NATIONAL

Waiting with prayers on their lips

Relatives of the three Indians being held hostage in Iraq meeting the External Affairs Minister, Natwar Singh, in New Delhi on Saturday. — Photo: R.V. Moorthy

Relatives of the three Indians being held hostage in Iraq meeting the External Affairs Minister, Natwar Singh, in New Delhi on Saturday. — Photo: R.V. Moorthy  

NEW DELHI, JULY 24. When Rammurti, father of Antaryami, one of the three Indians taken hostage in Iraq, spoke to his son four days ago in Kuwait, little did he realise that over the next 24 hours life would take a miserable turn for his entire family.

And now for the past three days, he has been virtually knocking at every door here pleading for steps to ensure the safe release of his son from his captors' clutches.

Villagers meet Minister

Rammurti, who along with a group of 20-odd people from his native village of Dehlan in Una district in Himachal Pradesh has been camping in the Capital since July 22, a day after he heard the news of the abduction on television, met the External Affairs Minister, Natwar Singh, today and urged him to step up measures for the immediate release of the hostages.

The delegation also included some villagers from Dharampal Kangal, also in Una district, who have come to plead the case of another hostage from their village, Tilak Raj.

"The entire village is in a state of shock and people have been visiting my home and trying to console Antaryami's family. I believe everyone in the country is praying for the safe return of all the Indian hostages who have no political connection and have nothing to do with whatever is happening in Iraq. My son had gone to Iraq in November 2003 in search of greener pastures. And just when he had started doing well, we got this horrifying news," said Mr. Rammurti.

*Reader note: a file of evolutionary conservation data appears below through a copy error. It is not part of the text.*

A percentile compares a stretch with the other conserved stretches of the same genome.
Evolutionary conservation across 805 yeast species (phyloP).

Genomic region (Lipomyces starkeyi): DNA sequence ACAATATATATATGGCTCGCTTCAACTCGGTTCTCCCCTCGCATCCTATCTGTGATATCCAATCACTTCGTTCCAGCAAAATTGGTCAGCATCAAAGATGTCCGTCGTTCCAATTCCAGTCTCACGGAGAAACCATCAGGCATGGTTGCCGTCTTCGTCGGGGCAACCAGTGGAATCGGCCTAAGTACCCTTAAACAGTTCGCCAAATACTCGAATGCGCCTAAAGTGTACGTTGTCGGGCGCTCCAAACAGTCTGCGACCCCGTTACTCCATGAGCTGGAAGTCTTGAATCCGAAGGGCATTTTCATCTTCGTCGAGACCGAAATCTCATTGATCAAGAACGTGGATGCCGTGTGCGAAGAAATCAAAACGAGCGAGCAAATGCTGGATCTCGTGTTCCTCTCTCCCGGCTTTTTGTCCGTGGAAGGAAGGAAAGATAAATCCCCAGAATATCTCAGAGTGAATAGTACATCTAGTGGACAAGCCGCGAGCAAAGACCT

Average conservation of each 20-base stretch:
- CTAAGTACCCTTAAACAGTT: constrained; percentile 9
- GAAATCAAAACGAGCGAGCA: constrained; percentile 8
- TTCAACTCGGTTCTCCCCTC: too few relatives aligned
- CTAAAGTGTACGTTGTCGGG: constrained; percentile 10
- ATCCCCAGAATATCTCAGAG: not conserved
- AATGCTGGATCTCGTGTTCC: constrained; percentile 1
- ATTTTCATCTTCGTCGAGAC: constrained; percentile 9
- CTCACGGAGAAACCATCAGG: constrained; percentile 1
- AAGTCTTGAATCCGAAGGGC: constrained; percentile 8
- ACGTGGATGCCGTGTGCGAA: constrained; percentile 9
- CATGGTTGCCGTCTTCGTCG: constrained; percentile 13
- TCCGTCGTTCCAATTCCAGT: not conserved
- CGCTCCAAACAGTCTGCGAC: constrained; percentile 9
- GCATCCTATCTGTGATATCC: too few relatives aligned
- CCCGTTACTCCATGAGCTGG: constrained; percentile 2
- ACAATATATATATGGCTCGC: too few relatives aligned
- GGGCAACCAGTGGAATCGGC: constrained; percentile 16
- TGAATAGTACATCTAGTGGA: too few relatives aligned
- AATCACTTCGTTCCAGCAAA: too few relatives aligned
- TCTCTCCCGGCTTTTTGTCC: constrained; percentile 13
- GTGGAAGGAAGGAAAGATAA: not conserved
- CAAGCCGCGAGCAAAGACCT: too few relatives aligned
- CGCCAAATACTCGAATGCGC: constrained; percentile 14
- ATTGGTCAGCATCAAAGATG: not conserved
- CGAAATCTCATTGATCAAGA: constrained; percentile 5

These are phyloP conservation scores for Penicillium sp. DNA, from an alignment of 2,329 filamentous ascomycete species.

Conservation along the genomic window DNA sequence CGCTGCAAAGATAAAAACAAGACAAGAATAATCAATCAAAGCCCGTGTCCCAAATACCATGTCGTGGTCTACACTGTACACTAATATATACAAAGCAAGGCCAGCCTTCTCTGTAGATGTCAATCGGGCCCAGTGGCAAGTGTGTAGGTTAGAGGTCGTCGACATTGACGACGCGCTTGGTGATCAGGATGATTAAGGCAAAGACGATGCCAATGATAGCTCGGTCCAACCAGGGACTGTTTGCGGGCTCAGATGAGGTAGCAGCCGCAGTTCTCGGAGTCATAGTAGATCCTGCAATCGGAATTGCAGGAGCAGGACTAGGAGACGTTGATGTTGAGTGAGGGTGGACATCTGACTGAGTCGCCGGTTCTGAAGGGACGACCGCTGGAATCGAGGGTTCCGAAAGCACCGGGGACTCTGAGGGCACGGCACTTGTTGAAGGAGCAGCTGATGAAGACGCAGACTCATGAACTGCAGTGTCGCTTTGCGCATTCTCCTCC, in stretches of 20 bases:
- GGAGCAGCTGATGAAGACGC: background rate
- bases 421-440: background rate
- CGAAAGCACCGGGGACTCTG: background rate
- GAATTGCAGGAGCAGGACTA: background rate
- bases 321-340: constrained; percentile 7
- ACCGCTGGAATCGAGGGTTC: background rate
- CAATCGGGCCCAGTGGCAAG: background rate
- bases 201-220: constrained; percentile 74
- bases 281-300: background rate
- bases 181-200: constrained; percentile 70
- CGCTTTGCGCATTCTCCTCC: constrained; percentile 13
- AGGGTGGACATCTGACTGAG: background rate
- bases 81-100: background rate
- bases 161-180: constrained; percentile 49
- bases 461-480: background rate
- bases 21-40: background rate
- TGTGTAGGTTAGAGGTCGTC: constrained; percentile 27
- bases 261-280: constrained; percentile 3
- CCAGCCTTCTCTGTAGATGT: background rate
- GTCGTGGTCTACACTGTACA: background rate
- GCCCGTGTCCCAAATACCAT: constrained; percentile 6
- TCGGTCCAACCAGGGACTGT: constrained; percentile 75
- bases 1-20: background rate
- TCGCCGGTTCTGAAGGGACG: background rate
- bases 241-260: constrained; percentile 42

"What has the nine-year-old daughter and the wife of Antaryami or the three kids of Tilak Raj got to do with the Iraq crisis? These innocent hostages are neither linked to any government nor to any political party. They were mere workers earning their livelihood far away from their country. Use of ordinary workers to get their demands fulfilled is totally unjustified on the part the abductors," said the hapless father urging the hostage-takers to immediately release his son and the other hostages.

But what has come as a surprise to the family members of the two hostages — who worked as truck drivers — is that never in their telephonic conversation did the two mention that they had travelled outside Kuwait. "For us it is hard to believe that they were in Iraq when they were taken hostage. Even on July 20, Antaryami never mentioned that he was going to travel to Iraq.

In fact, around 50-odd youths from Una district are working in Kuwait and other neighbouring countries.''

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